Trans-Siberian Railway: Best Cities to Visit

Author: Dmitry Paranyushkin (on 14 Apr 2015)

It’s better to make a few stopovers along the Trans-Siberian route, as it will make your experience more diverse and also make your journey more comfortable. If you are a hard-core train fan you can of course travel all the way from Moscow to Vladivostok (or Beijing), but you will regret that you haven’t stopped at Baikal lake after you see it passing by your window…

 
Kazan - about 800 km, after 12 hours from Moscow

Kazan is on the Southern Trans-Siberian route, meaning that not all the Trans-Siberian trains cross there, but it's definitely worth a visit. You can take a fast train that'll take about 8 hours and then onwards to Ekaterinburg or use one of the long-distance Trans-Siberian trains (like 082 Moscow - Irkutsk) that stop there. Kazan is a great place to explore for a couple of days. It’s the capital of Tatarstan republic and is predominantly Muslim, making it different from the rest of Russia in a very special way. It’s a friendly, clean, and safe city: there are many touristic sights and a bunch of cool clubs and bars, so you’ll definitely have some fun there.

Kazan Kremlin - photo by Amanda Anderson @FlickR
 

Ekaterinburg - about 1800 km, after 1 day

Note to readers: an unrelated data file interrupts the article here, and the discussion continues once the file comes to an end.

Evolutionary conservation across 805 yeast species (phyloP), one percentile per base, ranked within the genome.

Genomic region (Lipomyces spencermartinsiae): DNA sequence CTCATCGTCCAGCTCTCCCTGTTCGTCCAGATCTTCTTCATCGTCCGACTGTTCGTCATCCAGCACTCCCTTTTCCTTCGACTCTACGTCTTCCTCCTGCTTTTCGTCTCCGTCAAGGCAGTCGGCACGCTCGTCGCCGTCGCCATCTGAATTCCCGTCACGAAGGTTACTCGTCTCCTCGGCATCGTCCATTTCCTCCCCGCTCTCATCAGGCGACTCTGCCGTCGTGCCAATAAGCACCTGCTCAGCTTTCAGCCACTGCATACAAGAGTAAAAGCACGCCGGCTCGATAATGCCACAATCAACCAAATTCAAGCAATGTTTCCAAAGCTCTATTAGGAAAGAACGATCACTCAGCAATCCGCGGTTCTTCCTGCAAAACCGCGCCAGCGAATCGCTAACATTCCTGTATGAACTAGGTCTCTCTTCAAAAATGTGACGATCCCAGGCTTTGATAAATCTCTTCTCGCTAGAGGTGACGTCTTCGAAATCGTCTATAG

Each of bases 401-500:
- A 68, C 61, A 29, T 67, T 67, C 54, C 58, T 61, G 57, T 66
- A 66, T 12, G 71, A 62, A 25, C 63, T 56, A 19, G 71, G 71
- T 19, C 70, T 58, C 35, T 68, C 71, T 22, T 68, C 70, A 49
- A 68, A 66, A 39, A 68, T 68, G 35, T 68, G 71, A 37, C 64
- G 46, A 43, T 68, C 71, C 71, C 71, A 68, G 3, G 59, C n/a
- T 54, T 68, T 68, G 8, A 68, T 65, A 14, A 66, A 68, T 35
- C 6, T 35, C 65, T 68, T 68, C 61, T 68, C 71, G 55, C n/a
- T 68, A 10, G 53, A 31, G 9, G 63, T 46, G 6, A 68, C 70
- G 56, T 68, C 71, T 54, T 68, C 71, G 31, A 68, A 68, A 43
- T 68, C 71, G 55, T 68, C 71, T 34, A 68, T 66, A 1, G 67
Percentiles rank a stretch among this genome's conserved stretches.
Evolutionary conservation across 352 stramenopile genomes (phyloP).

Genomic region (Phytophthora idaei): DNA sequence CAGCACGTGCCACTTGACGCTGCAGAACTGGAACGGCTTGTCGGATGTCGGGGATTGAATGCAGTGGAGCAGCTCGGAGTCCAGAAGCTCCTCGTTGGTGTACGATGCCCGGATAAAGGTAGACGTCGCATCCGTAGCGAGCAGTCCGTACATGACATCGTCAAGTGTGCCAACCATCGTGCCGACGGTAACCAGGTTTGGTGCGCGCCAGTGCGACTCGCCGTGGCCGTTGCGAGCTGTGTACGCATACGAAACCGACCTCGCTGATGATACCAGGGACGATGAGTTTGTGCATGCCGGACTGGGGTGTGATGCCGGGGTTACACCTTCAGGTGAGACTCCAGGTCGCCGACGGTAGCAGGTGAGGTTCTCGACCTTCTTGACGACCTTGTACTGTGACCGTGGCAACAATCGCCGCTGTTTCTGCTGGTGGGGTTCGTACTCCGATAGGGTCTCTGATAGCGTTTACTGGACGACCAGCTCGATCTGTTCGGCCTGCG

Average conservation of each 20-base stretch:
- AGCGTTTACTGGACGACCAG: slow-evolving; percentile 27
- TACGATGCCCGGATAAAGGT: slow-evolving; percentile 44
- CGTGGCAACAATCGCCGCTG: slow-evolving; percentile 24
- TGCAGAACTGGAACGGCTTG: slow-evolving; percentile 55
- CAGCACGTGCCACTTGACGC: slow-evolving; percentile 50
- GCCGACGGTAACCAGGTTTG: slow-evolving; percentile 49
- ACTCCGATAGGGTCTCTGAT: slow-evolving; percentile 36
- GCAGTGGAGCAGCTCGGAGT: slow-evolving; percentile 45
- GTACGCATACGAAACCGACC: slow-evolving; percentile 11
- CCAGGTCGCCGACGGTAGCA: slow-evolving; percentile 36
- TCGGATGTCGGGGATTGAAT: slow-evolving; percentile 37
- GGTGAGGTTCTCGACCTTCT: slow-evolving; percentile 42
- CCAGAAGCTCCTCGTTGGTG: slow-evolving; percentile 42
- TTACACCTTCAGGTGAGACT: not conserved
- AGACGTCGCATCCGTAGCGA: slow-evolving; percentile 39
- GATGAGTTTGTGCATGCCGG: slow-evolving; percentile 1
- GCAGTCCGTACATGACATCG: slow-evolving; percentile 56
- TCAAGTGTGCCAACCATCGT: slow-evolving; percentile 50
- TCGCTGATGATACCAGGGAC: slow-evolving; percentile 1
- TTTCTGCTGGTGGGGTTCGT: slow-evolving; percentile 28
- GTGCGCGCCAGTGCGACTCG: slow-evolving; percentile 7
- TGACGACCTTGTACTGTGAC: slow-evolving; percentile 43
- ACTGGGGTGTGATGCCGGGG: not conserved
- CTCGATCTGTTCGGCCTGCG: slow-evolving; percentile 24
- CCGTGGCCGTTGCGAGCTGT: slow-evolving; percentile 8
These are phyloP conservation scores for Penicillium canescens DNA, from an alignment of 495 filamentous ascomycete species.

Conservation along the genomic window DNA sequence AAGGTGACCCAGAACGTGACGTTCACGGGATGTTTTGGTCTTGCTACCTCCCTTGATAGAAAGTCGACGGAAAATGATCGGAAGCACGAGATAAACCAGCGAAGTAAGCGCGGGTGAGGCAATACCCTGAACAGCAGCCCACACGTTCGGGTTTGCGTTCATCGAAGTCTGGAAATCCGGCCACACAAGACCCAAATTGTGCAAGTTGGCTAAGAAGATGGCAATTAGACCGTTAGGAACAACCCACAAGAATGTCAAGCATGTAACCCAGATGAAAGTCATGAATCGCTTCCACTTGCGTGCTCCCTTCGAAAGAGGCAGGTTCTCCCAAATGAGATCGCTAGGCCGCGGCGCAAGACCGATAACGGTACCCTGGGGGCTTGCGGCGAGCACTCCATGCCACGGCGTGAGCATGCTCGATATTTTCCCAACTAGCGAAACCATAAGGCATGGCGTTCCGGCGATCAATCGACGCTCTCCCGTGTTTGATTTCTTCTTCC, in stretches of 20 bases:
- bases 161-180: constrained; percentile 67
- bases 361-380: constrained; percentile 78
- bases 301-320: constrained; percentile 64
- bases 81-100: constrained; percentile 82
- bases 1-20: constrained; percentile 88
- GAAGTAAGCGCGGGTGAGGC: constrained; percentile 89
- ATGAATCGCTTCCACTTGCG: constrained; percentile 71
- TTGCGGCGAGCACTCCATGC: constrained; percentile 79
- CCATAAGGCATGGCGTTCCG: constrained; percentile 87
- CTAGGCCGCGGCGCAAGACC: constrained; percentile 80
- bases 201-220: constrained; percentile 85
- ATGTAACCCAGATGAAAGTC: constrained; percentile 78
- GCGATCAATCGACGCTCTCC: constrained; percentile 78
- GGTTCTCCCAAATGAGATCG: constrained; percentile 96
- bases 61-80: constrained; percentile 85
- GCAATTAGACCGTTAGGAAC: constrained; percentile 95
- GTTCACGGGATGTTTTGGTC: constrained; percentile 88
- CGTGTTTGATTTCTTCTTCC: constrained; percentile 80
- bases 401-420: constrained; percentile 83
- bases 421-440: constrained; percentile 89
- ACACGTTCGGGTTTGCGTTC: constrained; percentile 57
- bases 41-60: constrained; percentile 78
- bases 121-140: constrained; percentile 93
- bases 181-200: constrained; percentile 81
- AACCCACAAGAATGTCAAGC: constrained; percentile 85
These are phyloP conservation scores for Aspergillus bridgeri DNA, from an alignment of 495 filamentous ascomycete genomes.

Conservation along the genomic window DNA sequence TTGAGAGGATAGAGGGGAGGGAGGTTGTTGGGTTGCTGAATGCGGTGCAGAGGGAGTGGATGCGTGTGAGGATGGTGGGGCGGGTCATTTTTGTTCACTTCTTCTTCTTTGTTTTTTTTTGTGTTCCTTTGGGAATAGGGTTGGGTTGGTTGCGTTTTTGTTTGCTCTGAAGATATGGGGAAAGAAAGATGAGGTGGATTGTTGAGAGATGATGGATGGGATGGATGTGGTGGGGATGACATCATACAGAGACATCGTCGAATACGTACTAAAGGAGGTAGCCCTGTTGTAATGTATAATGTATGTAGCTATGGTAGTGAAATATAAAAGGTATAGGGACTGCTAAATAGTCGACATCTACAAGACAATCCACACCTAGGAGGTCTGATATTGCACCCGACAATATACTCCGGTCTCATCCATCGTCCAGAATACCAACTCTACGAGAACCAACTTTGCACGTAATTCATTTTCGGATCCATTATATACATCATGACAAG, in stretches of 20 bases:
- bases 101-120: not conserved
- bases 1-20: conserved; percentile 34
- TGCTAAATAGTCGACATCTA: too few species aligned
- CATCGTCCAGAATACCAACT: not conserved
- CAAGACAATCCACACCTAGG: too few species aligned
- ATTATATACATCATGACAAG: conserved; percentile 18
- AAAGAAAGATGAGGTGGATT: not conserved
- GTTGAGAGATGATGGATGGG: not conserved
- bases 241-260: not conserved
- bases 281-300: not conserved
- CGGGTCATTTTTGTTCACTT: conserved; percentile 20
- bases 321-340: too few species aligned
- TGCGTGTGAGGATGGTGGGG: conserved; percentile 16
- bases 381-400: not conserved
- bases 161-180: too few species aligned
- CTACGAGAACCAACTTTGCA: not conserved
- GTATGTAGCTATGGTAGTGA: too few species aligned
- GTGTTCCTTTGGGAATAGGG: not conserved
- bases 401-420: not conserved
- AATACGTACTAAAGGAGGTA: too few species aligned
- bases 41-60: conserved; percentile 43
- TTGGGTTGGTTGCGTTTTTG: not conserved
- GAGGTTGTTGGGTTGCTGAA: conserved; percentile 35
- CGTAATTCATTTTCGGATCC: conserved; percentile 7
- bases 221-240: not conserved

Ekaterinburg is a 32-hour journey from Moscow – a major industrial city in Urals famous for its constructivist architecture and UralMash mafia gang from the 90s. Nowadays it’s much safer than it used to be, so bury all hopes of getting back into the brutal reality of the early capitalist Russia. Instead it’s going to be some off-the-beaten track constructivist architecture sightseeing and the night-time clubbing experience to rival Moscow in many different ways. Perfect to stop by for one or two nights.

Ekaterinburg View - photo by andrijbulba @ FlickR
 

Novosibirsk - about 3300 km, after 2 days

Novosibirsk is about 2 days journey from Moscow and 1 day from Ekaterinburg. It’s the capital of Western Siberia, a major industrial and scientific center. Not so much sightseeing in the traditional sense of the word as most architecture is relatively new, but there is something magical in this sprawling concrete city located in the midst of Siberian taiga forests. Also, the adjacent Akademgorodok used to be a secret scientific center, so it’s well worth a visit for some nostalgic trip into the Soviet past. There’s also a lake near the city and hectares of uninhabited forests providing for a nice break from the long train ride. Finally, Novosibirsk is the place to explore Altay mountains and the neighboring city of Barnaul.

Novosibirsk - mksystem @ FlickR
 

Altay Mountains - about 3600 km, after 2 days

The most special thing about Novosibirsk, though, is that it’s the entrance into Altay mountains. You can get a train or a car ride to Barnaul (250 km or 3 hours away), which is a super welcoming city in itself, and then travel from there to Altay mountains. Altay has all kinds of activities ranging from trekking to rafting and has many comfortable tour bases as well as campsites. So if you have a chance give yourself at least a week for Novosibirsk and Altay.
 
Altay mountains - photo by a kudrin @ FlickR
 

Krasnoyarsk - about 4000 km, after 3 days